Ahmed’s innocence is overshadowed by the bloom of his youth. It is evident in the way he holds a “scythe- sharp tool” to cut the weeds, or leans over to plant the cotton seeds; this is the only way for him to help his family to survive the current hardships caused by COVID19 crisis, where he faces acute risks of hazardous and exploitative work.

Young Ahmed carries heavy burdens; in his arms, he carries loads that significantly surpasses him in weight and height. Ahmed carries it to feed the cattle, all while wearing a medical face mask and gloves. This is to protect himself and his family from the COVID-19, as his village witnessed a number of infections. Egypt has made it mandatory to wear masks in public places, imposing a fine for those who do not comply.

Child labour in Egypt

The Government of Egypt expressed strong political will in combating child labour, building on some advancement made in recent years promoting welfare of children and their protection from child labour. In 2019, the Government of Egypt launched the National Action Plan for Combating the Worst Forms of Child Labour in Egypt and Supporting Family (2018-2025).

The NAP provides timelines and roles of the Governmental agencies responsible for assisting children getting out of child labour. It is aligned with Egypt Vision 2030, Egyptian Constitution, Sustainable Development Goals Target 8.7 and ILO Conventions No. 138 on Minimum Age and No. 182 on Worst Forms of Child Labour.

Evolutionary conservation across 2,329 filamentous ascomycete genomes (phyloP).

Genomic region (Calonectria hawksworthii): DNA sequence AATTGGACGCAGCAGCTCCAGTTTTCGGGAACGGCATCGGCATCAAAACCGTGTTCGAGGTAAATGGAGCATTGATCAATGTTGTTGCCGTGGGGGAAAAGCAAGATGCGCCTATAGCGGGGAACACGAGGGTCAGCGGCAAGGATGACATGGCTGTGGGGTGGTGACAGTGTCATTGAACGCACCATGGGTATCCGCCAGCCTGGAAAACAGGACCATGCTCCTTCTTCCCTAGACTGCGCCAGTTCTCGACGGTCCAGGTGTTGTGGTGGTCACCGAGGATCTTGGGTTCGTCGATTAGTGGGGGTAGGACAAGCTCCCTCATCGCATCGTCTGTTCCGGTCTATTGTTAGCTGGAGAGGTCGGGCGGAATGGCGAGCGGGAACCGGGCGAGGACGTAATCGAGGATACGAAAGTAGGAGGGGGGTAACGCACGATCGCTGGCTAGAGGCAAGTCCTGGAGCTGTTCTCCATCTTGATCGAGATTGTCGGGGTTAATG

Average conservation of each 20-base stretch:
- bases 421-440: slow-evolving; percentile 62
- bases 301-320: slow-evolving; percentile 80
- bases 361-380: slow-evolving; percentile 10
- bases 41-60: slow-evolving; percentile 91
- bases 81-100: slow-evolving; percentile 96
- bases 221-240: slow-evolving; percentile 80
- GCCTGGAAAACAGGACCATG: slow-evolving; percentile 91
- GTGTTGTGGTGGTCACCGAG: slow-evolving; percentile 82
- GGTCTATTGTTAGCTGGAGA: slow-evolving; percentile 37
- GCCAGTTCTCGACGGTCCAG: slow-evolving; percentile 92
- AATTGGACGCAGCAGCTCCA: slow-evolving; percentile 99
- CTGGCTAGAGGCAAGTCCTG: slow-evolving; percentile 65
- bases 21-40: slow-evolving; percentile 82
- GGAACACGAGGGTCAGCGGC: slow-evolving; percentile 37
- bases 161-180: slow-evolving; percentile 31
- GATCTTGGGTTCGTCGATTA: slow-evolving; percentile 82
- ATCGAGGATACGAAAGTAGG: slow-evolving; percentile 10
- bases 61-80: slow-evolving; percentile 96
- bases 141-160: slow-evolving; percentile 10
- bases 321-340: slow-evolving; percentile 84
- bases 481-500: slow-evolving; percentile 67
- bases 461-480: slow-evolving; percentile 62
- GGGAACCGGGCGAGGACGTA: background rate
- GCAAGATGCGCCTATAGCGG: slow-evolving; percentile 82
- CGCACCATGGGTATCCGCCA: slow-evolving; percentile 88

Moving from planning to implementation

In light of the increased number of children in child labour in agriculture as a result of Covid-19 pandemic, eliminating child labour is one of ILO’s core mandates and requires coordinated action more than before centered on protecting the health, jobs and incomes of adult workers and their families while at the same time ensuring continued education for all children.

The ILO supports the Egyptian Government in implementing the NAP through the Dutch funded regional Project Accelerating Action for the Elimination of Child Labour in Supply Chains in Africa (ACCEL Africa). In Egypt, the project addresses child labour in cotton supply chains, which historically employs thousands of children each year.

Ahemd’s father appreciated the efforts taken by the ILO in collaboration with the Egyptian Government, to raise family and community awareness and knowledge about the impact of COVID-19 pandemic and the greater risks of children to be pushed into child labour.

In addition, ILO’s project supports facilitating access to available financial services and enhancing social protection programmes and conditional cash transfer programmes. Furthermore, it works also to enhance accessibility to community schools, child labour centers, facilitate rehabilitation services. The project carefully documents the impact of COVID-19 on children and child labour in cotton agriculture through assessments and studies on how the project activities could best geared towards supporting the elimination of child labour and supporting families of child labourer more sustainably.